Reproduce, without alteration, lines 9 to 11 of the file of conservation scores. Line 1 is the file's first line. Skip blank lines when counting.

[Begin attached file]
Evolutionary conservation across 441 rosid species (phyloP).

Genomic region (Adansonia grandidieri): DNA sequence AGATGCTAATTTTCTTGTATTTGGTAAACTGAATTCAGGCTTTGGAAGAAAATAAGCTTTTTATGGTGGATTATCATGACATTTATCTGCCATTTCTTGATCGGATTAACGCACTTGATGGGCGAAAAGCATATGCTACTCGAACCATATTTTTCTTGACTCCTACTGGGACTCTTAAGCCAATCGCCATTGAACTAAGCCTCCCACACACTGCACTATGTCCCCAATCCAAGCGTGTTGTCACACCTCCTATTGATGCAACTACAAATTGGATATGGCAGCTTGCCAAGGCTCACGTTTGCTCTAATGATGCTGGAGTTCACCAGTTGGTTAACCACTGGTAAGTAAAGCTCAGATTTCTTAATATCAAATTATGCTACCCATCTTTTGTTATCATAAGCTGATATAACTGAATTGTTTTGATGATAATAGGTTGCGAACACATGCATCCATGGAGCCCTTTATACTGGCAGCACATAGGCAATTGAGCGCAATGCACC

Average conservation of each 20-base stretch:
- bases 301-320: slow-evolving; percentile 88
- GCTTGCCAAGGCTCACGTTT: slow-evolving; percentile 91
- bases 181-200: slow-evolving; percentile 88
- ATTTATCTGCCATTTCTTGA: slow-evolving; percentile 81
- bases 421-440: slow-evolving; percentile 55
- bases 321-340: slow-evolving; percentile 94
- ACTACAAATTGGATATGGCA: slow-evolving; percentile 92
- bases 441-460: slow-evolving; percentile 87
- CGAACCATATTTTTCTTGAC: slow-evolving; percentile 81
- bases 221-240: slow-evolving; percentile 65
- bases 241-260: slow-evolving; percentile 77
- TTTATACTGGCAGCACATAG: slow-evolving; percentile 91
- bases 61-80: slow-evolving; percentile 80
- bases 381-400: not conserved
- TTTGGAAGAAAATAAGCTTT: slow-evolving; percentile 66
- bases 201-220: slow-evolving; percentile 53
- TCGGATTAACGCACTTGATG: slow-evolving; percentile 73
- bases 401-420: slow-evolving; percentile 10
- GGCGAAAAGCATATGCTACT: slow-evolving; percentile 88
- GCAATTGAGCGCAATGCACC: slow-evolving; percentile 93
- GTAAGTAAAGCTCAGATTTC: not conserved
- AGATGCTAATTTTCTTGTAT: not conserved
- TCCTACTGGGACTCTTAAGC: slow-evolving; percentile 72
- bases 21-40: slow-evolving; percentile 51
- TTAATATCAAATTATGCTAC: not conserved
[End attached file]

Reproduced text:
- bases 321-340: slow-evolving; percentile 94
- ACTACAAATTGGATATGGCA: slow-evolving; percentile 92
- bases 441-460: slow-evolving; percentile 87